Polymer wrapping methods have been used to disperse carbon nanotube (CNT) by using gelatin, an environment-friendly and easily decomposable biopolymer. The amino acid chain of gelatin becomes immobilized by the physical adsorption in the side wall of the CNTs through hydrophobic-hydrophobic interaction and results in the untangling of the CNT bundles. The dispersed solution remains stable for more than a month. Furthermore, this technique does not affect the physical properties of CNTs while enabling their dispersion in aqueous solutions. In addition, gelatin can be easily removed from the nanotubes after the dispersion of nanotubes by heating in water and filtration. Gelatin-dispersed CNTs are homogeneously mixed with the cellulose suspension and dried at room temperature to produce CNT/cellulose composite paper sheet. Adding multiwalled carbon nanotubes (MWNTs) in composite improves the mechanical, thermal, and electrical properties of cellulose. SEM investigation confirms the homogeneous distribution of MWNTs in the cellulose, which can be attributed to the improvement of its characteristics. Both sides of the CNT/cellulose sheet show uniform electrical conductivity, which is enhanced by increasing the MWNTs’ content. IR image of the sheet clearly shows the temperature homogeneity of the surface. Thermal stability and the flame retardancy of the sheet are also found to be improved. The sheet has also strong absorbing of electromagnetic waves, which make them important for microwave technology applications.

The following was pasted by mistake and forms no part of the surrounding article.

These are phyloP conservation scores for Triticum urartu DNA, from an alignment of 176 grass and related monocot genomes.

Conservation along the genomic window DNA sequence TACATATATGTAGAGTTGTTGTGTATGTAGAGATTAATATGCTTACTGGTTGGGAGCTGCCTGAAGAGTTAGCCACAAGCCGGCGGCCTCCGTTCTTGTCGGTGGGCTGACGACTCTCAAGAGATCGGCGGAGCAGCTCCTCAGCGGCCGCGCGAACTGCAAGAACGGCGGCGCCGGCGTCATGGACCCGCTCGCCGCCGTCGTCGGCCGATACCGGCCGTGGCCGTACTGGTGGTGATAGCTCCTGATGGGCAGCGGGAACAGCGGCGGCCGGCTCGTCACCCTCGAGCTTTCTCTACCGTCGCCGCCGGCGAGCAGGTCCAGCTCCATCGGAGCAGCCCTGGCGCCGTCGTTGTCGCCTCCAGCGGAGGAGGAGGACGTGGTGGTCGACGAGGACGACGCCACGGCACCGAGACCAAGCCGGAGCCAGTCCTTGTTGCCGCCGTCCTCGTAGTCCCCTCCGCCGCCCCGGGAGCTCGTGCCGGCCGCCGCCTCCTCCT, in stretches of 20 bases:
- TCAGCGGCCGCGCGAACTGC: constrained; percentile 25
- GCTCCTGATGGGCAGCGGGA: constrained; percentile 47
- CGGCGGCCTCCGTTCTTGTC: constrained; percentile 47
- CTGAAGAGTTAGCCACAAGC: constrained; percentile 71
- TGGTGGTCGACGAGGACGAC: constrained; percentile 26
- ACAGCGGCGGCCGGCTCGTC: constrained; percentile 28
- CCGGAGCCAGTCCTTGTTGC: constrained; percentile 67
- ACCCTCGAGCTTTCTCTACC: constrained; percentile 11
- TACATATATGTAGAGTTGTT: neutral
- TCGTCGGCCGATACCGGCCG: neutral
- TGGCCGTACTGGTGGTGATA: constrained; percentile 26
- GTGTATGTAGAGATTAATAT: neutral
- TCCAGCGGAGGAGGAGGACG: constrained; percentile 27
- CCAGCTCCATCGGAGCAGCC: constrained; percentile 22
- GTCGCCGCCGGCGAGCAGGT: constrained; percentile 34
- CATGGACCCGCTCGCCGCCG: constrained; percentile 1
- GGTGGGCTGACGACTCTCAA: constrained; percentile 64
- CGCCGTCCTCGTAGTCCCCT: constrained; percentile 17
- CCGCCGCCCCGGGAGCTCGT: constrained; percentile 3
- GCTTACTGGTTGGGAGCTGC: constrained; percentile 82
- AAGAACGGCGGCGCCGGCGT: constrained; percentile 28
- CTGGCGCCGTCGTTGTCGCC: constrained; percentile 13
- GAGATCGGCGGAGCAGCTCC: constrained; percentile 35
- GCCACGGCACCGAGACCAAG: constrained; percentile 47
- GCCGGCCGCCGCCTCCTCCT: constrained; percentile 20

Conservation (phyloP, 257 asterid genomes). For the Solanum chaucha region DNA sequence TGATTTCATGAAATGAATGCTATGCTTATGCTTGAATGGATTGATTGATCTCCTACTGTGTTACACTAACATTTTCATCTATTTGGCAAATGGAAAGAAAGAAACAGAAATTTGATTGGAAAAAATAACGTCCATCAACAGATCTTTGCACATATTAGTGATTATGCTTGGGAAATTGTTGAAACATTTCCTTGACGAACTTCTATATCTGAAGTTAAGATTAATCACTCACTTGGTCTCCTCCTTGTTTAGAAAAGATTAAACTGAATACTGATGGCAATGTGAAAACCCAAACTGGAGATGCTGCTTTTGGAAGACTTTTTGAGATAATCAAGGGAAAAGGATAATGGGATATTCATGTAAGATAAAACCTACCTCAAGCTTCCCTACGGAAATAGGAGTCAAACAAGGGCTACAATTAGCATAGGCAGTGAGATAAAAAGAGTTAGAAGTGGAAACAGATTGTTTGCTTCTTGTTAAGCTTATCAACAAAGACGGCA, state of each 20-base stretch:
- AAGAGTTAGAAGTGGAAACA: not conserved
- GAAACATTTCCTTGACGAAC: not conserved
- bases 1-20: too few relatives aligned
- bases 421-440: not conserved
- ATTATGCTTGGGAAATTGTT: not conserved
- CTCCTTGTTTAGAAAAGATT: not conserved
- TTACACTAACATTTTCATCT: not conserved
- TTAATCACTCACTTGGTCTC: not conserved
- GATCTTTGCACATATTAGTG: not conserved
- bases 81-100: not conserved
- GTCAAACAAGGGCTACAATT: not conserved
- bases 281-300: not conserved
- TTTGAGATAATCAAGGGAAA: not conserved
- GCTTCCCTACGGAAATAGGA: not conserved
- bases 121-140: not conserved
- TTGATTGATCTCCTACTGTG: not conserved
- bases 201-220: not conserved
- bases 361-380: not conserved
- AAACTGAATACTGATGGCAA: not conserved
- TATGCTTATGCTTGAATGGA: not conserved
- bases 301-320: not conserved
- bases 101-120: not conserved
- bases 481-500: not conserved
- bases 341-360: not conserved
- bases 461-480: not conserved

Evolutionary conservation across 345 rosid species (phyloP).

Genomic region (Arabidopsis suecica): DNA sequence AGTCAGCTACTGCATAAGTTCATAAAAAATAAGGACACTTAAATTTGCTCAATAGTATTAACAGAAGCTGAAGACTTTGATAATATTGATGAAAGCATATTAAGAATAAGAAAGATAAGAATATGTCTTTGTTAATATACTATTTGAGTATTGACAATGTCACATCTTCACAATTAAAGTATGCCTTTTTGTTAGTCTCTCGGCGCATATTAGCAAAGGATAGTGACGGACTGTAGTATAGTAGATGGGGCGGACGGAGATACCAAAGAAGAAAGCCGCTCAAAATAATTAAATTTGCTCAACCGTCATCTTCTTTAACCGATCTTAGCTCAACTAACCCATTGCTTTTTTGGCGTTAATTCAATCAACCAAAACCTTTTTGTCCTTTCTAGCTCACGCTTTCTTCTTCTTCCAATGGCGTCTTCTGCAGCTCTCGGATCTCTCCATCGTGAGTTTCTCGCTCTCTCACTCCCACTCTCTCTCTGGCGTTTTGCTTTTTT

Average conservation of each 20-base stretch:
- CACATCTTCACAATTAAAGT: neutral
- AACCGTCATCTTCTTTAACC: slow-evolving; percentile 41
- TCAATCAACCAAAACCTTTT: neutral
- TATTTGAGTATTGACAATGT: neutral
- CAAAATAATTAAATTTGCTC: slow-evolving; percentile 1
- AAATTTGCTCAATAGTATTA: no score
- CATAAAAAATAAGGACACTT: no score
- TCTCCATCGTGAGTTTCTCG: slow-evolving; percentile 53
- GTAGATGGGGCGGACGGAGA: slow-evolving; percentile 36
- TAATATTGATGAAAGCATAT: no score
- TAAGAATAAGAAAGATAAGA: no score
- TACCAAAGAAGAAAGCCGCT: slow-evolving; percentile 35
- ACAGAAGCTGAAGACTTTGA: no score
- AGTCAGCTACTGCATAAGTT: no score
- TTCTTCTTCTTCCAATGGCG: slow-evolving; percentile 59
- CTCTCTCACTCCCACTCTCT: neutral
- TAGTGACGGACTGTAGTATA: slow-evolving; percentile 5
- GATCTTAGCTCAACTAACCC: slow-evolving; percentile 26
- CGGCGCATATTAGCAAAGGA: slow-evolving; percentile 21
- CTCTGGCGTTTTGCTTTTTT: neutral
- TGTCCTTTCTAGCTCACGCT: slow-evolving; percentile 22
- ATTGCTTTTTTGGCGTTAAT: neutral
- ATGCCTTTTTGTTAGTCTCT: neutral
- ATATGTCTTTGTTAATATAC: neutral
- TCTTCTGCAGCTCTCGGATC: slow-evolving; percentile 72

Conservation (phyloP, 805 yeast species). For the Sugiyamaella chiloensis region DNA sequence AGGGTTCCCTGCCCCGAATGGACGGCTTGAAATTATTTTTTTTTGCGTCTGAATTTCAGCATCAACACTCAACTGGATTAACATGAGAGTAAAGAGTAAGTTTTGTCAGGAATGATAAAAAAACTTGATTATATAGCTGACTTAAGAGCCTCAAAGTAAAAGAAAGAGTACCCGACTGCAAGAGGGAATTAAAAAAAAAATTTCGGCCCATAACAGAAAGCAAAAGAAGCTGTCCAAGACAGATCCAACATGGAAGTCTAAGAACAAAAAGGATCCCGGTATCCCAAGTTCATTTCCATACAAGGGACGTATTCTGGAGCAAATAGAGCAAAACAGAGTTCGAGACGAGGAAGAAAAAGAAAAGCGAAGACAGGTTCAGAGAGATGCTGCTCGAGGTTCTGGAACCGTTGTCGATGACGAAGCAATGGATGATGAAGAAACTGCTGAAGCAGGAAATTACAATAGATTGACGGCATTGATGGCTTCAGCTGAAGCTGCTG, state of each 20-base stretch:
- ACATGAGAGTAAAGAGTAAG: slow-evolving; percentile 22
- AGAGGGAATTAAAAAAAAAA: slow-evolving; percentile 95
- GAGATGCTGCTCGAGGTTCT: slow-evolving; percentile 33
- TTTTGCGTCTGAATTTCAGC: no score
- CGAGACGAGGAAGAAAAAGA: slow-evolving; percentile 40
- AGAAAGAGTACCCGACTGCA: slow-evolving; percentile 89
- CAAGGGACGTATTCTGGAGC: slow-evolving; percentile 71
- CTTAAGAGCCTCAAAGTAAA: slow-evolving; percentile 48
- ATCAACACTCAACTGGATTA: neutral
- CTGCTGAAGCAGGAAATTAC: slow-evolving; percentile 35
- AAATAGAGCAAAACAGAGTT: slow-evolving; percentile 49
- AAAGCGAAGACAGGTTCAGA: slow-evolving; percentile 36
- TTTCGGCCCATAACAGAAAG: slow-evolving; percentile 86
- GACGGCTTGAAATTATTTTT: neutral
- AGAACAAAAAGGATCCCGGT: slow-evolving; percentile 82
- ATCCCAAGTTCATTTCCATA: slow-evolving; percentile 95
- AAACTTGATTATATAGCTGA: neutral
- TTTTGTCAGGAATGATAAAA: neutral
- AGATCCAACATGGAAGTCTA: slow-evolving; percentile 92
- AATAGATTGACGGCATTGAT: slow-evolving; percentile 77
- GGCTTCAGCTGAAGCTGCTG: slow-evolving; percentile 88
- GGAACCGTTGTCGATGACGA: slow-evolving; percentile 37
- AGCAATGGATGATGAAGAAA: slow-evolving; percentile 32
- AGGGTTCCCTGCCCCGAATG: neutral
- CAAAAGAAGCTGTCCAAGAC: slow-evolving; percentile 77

Part of the book: Carbon Nanotubes